The grand piano has gone through many different stages before becoming the instrument we know and love today. How much do you know about the fascinating history of the piano?
There are entire books worth of things you can learn about its history, but we’ve put together this essential guide to give you an overview how this instrument came to be.
Whether you’re a musician, an aspiring musician, or just a music lover, you’ll love knowing the interesting story of how the piano as we know it came about. Read on to learn more!
The Amazing History of the Grand Piano
1. Before Pianos
There is a long history of instruments that led up to the piano’s development. Humans have been experimenting with the sounds of various instruments for thousands of years – even before recorded history began.
In 14th century Europe, the first stringed instruments that recognizably came before the piano were developed. First was the dulcimer, which is a shallow box with wires stretched across it that were struck by wooden hammers to make a sound.
Next came the clavichord, which came about in the same century as the dulcimer. After this, the stringed instruments that became the piano went through many different changes. There was the spinet, the clavecin, the virginal, the gravicembalo.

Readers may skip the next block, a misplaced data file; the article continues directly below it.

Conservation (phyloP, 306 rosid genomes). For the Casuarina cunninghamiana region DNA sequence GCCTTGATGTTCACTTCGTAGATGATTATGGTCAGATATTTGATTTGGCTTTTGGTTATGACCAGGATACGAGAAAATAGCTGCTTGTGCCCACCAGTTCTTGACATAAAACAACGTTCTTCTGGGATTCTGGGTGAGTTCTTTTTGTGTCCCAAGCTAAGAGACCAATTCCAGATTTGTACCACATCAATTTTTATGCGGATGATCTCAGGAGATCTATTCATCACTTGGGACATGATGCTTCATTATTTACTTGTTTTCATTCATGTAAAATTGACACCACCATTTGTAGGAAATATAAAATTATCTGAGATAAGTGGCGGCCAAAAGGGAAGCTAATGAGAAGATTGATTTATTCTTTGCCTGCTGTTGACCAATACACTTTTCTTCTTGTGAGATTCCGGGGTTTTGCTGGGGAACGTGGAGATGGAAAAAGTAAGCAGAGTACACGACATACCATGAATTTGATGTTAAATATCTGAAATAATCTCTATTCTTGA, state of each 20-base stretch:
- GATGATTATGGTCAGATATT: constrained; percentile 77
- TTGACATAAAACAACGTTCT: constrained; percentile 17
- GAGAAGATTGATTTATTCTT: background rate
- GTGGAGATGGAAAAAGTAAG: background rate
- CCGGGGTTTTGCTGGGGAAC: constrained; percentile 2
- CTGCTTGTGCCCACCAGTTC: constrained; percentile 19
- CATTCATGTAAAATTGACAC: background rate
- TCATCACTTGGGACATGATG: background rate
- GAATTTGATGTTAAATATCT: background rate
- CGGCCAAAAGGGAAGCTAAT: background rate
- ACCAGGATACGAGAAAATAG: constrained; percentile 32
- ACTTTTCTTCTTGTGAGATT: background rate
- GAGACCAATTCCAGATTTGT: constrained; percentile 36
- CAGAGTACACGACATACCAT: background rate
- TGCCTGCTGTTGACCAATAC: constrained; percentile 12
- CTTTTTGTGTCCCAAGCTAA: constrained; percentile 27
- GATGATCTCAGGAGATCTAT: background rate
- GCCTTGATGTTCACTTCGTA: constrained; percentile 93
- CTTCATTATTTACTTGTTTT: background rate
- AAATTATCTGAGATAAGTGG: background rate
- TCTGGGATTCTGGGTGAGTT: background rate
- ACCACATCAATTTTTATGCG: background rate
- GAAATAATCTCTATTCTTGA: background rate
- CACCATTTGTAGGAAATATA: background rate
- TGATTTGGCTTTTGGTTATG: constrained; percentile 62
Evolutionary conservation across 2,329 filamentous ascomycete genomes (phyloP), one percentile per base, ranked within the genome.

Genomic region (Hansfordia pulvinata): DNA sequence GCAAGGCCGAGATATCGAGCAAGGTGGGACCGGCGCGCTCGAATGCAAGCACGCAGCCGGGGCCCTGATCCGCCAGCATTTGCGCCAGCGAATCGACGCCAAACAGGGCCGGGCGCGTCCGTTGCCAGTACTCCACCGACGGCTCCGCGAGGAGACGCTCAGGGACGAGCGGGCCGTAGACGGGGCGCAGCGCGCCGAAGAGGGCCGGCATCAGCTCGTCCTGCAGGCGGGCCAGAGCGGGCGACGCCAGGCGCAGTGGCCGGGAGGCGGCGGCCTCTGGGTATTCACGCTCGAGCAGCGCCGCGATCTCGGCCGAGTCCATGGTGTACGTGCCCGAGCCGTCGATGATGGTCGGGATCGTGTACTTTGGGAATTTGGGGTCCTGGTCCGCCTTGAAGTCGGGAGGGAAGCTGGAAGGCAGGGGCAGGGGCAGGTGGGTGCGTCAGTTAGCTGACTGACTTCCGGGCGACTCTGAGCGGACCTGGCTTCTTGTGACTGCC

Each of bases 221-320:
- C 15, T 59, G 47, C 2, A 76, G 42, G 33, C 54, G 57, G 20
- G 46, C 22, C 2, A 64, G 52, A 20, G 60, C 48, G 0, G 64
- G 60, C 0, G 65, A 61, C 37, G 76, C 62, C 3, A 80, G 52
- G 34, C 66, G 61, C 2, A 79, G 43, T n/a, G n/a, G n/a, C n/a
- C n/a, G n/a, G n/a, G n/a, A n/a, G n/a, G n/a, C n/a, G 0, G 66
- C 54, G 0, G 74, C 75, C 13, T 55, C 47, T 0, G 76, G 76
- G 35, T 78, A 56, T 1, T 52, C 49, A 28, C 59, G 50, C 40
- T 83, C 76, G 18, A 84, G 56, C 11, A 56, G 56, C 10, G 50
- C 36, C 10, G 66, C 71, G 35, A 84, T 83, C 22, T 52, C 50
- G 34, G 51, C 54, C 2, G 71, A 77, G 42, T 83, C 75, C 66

Most of these instruments are things modern listeners have never heard of. But you might be familiar with the predecessor that came right before the piano: the harpsichord.
2. The First Pianos
In Padua, Italy in 1709, there lived a harpsichord maker named Bartolomeo di Francesco Cristofori.
Harpsichords were limited in what they could do. They only had one volume, so songs could not be made louder or softer. This was very limited compared to the other instruments of the time, which allowed musicians to express with volume.
The piano was invented because people wanted a harpsichord with volume that could be changed. A lot of the feeling in music comes from the volume of a certain segment. Loudness or softness and changes between the two can convey all kinds of different emotions.